Tuesday, 28 April 2015

13 Ways of Looking at the Novel by Jane Smiley by Clare Hawkins

I have been floundering with the writing of my current novel, partly due to external events but also because the material and the process are failing to ‘grab’ me. With my other novels, I have often become so involved and excited that I can’t wait to get back to the desk to write the next chapter. However, while tidying my desk (a typical avoidance strategy) I re-discovered Jane Smiley’s excellent book 13 Ways of Looking at the Novel’ which I had borrowed from a friend some time ago and never got round to reading. (It’s a hefty volume).

Its subtitle is What to read and how to write and it provides material aplenty to satisfy readers who are also novel writers. I turned to Chapter 10 A Novel of Your Own (I), which is a guide primarily aimed at novice writers attempting their first drafts. However, I felt in need of some pretty basic help and guidance in my current state of mind.

In this chapter Smiley suggests that embarking on writing a novel is an exciting, liberating and inexpensive act, but acknowledges the many obstacles that writers will inevitably experience. She provides an insightful commentary on the elements of novel writing as a hierarchy of skills, but most telling for me was her advice about how to deal with doubts and misgivings during the writing of the first draft.

She is a believer in completing the rough draft without too much ‘fiddling’ or re-writing. A new writer should press on with the first draft ‛in spite of time constraints, second thoughts, self-doubts and judgements of all kinds.’ This is ‘an act of faith that is invariably rewarded – the rough draft of the novel is the absolute paradigm of something that comes out of nothing.’ I’ve always liked the idea that writing a novel is one of the few creative activities which comes almost entirely out of your own head.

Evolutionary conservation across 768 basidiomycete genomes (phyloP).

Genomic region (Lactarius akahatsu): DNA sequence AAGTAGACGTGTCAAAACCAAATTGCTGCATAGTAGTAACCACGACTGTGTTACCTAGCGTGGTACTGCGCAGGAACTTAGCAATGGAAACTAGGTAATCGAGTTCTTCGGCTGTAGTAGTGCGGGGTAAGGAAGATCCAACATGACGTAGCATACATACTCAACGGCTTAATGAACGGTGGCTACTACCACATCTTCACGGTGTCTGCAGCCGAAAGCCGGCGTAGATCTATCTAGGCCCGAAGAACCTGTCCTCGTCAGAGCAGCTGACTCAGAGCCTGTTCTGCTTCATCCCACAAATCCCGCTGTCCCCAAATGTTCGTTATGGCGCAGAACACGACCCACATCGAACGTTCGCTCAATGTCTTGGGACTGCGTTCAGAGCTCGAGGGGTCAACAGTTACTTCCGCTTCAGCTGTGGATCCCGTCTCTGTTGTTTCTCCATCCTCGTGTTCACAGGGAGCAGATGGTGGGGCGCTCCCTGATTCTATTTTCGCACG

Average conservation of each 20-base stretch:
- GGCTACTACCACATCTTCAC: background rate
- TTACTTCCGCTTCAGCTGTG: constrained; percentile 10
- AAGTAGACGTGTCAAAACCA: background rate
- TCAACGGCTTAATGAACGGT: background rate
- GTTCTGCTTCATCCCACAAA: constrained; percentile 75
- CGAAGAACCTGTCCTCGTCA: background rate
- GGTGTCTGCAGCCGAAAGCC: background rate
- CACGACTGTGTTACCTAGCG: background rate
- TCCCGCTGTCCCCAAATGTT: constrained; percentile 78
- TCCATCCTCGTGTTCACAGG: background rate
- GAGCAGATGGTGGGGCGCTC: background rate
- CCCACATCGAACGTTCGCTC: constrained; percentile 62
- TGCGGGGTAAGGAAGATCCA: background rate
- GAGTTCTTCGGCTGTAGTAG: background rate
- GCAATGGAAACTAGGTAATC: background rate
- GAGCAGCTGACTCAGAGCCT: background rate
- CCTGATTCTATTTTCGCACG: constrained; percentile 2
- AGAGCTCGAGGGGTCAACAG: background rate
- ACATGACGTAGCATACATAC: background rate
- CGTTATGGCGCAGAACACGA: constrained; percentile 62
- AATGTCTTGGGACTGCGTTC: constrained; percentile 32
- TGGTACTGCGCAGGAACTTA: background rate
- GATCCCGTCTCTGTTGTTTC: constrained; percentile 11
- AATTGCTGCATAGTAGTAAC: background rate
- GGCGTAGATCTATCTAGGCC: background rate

Smiley goes on the discuss blockages such as boredom with the material, which she claims arises for various reasons. The first is lack of knowledge about your material, which can be addressed by undertaking more active research. Next, confusion about your premise can cause boredom and avoidance, which can be treated by re-reading and thinking deeply about what is actually going on in the plot and with the characters. Another significant obstacle is being too critical or ashamed of your writing, because it doesn’t measure up to the works of others you aspire to. I can identify very strongly with this. She argues that, ‘Admiration for the work of other novelists should remind you of the goal, but not make the goal seem unattainable, should open up your desire to write, not shut it down.’

There are many other encouraging statements in this chapter too arising from her enthusiasm for novel writing, her conviction that hard work and commitment will bring great pleasure and enjoyment. ‘The trick is to make your material so fascinating that you cannot stay away from it, so intriguing that you ignore negative feelings and second thoughts, so rich with interest that the concepts of ‘good’ and ‘bad’ hardly occur to you.’ Her definition of ‘inspiration’ is interesting too, something which has to be worked at, or ‘a condition of being stimulated by contemplation of the material to a degree sufficient to overcome your natural disinclination to create.’

The chapter also contains some insights into the deeper motivations and insecurities of novel writers, which made slightly uncomfortable reading for me, as I recognised my own errors in some of her examples.

I must read the next chapter, A Novel of Your Own (11), and indeed the rest of the book, as soon as I get time, though now I must pick up my first draft again, re-think its premise, get going and finish it!

Good writing, everyone!